Smartphones get slower as they get older. That’s due to a variety of factors, from aging hardware to bit rot. But if you’re an iOS user, there might be another culprit behind your device’s degrading performance.
Several recent reports have revealed a secret power mode buried within the code of iOS. It’s called “Powerd,” which is “responsible for controlling the CPU/GPU speed and power usage based on iPhone battery health,” according to its discoverer, Brazilian developer Guilherme Rambo. In other words, it deliberately slows down an iOS device’s performance as its batteries age and degrade.
Why Is Powerd in iOS?
At this point, it’s worth noting how Powerd will likely become a significant talking point in the planned obsolesce narrative. For years, many have theorized that Apple purposely slows down older iPhones to get people to buy new ones.
As iDrop News has covered before, it’s safe to say that this is — still — mostly false. Even with the discovery of Powerd.
Put simply, Powerd has a failsafe built into it that keeps a device’s internals from being overtaxed when its batteries degrade. Put another way, Powerd stops your older iPhone or iPad from overheating, randomly shutting down, or even catching fire if they have a degrading battery.
It also controls CPU power based on thermal pressure. So it’s a very important system to make sure your phone doesn’t catch on fire https://t.co/5q2ZVdEQxk
— Guilherme Rambo (@_inside) December 18, 2017
Apple confirmed the use of Powerd in a statement provided to TechCrunch on Wednesday. According to the company, standard lithium-ion batteries become “less capable” of delivering peak current charges as they age (among other reasons). This could result in an iPhone or iPad randomly shutting down to protect its own electrical components.
As such, Apple introduced the Powerd failsafe for the iPhone 6, 6s and SE to “smooth out the smooth out the instantaneous peaks only when needed to prevent the device from unexpectedly shutting down during these conditions.” Apple says it has extended that feature to the iPhone 7 with iOS 11.2, and plans to include it in future products. Presumably, that means devices like the iPhone 8 and iPhone X as they get older.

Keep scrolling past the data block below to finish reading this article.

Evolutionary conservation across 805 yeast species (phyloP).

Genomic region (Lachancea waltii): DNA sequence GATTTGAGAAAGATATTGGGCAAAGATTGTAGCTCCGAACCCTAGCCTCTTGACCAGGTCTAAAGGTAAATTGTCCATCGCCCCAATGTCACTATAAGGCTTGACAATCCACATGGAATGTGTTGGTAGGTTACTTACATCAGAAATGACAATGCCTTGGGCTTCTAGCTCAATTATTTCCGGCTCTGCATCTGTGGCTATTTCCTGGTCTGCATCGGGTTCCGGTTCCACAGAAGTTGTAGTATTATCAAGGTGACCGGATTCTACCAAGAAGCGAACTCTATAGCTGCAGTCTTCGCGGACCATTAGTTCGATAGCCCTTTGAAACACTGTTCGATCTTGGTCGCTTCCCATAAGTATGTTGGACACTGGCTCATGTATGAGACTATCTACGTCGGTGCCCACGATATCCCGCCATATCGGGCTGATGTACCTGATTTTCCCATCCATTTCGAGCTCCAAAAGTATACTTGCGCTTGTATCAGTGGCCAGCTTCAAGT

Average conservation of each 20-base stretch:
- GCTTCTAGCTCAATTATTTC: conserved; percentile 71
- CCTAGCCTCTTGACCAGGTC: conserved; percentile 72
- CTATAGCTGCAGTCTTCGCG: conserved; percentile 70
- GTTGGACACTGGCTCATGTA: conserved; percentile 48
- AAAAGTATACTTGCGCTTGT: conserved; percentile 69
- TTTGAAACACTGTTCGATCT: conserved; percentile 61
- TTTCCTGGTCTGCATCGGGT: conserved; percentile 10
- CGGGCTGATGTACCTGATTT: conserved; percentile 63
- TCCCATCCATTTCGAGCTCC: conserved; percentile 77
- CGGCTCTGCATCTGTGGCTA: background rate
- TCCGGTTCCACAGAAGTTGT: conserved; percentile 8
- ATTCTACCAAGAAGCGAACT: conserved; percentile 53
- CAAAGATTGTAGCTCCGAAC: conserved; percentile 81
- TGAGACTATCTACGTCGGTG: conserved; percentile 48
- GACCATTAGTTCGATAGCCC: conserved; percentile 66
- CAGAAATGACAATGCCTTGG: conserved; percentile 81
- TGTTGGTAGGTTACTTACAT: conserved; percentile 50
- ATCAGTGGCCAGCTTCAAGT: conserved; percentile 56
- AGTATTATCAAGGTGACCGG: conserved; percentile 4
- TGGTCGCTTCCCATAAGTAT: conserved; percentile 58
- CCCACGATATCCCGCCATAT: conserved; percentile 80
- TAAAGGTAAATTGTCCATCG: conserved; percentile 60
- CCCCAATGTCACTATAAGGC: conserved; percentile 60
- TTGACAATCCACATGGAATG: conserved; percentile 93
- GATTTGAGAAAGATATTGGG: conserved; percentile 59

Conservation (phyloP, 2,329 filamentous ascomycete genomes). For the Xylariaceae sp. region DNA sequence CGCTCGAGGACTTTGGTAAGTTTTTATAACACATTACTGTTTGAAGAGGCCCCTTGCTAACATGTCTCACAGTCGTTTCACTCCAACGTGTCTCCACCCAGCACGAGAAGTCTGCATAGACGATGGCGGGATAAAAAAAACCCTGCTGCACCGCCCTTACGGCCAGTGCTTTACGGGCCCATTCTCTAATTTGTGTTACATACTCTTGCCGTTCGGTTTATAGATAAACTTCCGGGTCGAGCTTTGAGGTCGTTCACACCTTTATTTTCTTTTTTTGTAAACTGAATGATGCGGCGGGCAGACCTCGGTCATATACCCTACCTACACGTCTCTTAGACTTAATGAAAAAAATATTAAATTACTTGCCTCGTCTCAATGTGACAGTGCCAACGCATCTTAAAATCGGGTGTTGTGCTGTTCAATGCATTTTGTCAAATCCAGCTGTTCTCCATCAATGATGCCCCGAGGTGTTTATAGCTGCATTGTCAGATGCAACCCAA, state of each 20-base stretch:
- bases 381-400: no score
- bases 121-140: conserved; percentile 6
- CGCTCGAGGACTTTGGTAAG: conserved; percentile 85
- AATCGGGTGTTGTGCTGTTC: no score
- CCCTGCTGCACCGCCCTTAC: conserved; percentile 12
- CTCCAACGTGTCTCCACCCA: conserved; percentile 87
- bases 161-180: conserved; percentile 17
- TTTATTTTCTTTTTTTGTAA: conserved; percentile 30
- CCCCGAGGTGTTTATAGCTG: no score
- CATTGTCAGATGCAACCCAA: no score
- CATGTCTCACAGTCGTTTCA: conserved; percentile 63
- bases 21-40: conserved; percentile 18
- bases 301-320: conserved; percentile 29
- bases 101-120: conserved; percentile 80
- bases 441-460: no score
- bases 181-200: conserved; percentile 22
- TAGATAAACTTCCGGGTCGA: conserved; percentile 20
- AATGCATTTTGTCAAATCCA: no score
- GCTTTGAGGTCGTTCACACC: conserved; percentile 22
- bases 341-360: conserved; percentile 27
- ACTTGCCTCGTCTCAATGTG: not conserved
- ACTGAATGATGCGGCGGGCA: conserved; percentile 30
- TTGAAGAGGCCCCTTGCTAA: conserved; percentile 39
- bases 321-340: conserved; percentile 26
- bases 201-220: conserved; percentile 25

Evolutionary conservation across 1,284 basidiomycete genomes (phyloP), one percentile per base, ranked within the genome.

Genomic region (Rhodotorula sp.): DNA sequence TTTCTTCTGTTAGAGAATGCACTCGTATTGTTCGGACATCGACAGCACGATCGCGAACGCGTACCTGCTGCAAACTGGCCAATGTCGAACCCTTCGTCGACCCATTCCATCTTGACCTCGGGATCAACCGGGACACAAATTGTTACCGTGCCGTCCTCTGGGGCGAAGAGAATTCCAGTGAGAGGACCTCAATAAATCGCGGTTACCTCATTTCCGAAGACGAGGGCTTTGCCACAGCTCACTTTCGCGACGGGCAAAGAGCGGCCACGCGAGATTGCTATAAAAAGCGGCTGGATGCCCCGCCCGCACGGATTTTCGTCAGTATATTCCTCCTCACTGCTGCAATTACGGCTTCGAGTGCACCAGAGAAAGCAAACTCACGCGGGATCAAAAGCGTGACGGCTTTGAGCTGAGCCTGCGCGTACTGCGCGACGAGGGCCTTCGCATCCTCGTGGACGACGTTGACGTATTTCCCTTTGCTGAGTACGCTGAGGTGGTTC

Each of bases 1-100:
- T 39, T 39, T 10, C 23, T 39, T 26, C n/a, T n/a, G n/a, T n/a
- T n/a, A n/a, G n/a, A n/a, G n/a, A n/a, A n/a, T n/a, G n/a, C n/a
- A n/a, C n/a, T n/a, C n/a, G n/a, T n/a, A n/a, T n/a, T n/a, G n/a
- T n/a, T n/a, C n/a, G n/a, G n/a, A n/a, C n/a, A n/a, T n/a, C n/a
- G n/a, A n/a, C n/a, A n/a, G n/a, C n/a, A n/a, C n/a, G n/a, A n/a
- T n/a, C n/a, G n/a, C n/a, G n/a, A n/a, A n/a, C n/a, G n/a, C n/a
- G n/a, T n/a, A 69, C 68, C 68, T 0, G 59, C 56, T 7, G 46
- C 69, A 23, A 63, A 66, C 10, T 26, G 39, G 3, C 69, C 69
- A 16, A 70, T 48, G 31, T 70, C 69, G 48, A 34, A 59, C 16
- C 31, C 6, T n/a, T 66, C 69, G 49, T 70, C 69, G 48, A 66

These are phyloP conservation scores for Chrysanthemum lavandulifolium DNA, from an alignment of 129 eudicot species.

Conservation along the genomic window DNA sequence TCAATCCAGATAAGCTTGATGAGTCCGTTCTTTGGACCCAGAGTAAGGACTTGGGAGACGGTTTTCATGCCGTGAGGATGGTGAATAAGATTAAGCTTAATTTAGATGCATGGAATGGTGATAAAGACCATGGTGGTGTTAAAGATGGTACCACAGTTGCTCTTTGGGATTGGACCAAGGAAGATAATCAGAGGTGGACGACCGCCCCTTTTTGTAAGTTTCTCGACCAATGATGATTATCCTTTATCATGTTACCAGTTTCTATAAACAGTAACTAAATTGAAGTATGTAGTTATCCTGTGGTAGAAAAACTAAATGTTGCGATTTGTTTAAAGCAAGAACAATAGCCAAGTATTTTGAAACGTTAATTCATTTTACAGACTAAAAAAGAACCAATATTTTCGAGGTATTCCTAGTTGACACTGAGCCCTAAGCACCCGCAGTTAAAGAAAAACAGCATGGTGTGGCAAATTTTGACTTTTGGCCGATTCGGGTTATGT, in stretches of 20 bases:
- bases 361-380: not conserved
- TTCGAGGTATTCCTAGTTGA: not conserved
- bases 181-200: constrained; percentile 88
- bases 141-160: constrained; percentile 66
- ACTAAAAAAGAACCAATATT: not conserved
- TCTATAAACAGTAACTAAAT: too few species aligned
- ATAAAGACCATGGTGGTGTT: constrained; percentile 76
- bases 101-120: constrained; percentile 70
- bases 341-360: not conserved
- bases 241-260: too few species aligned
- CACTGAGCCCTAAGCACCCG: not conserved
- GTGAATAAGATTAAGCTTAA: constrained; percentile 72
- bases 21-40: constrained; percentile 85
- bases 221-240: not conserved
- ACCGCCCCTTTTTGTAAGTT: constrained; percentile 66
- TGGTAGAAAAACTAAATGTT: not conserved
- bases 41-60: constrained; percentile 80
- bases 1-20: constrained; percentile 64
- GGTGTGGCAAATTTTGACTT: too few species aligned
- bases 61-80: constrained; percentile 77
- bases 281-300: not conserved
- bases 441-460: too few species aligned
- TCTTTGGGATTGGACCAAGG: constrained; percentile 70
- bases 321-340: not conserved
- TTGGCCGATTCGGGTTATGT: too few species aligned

But, as a consequence, the Powerd failsafe — which operates independently of the Low Power Mode — will continue to slow down an iPhone’s performance as its battery gets older.
How Powerd Was Discovered
Rambo unearthed Powerd on a hunch after reading a series of tests conducted by researcher John Poole of Primate Labs. Poole had found that operating performance for his iPhone 6s had essentially doubled when he simply changed the battery on the device.
Poole later confirmed the discovery with multiple subsequent tests, and actually plotted the kernel density of Geekbench scores recorded for the iPhone 6s running various versions of iOS. According to Poole, iPhone 6s handsets running iOS 11.2.1 showed some signs of being throttled. The issue became “even more pronounced” on devices with iOS 11.2 installed.
Based on the research, Poole said that the “problem” is widespread for iPhone 6, iPhone 7 and even iPhone 8 devices. The issue will “only get worse as phones (and their batteries) continue to age,” he added.
What Apple Should Do
Of course, the primary issue here is not necessarily that iOS has Powerd built into it. There are some obvious safety considerations. The issue is that Apple hasn’t been public with its existence until now. That may have been a result of Apple’s “it just works” way of designing products, but a bit more transparency about Powerd would have benefitted Apple.
Obviously, keeping users in the dark about Powerd doesn’t make Apple look the best. But, going forward, Apple should begin to publicly let users know that a new battery could alleviate a portion of the performance issues on older devices — and in some cases, could be a good alternative to just outright buying a replacement device.
For a company that prides itself on being eco-friendly and consumer-oriented, this could be the only (good) way forward.
Read Next: ARKit Support Is Finally Coming to Pokémon GO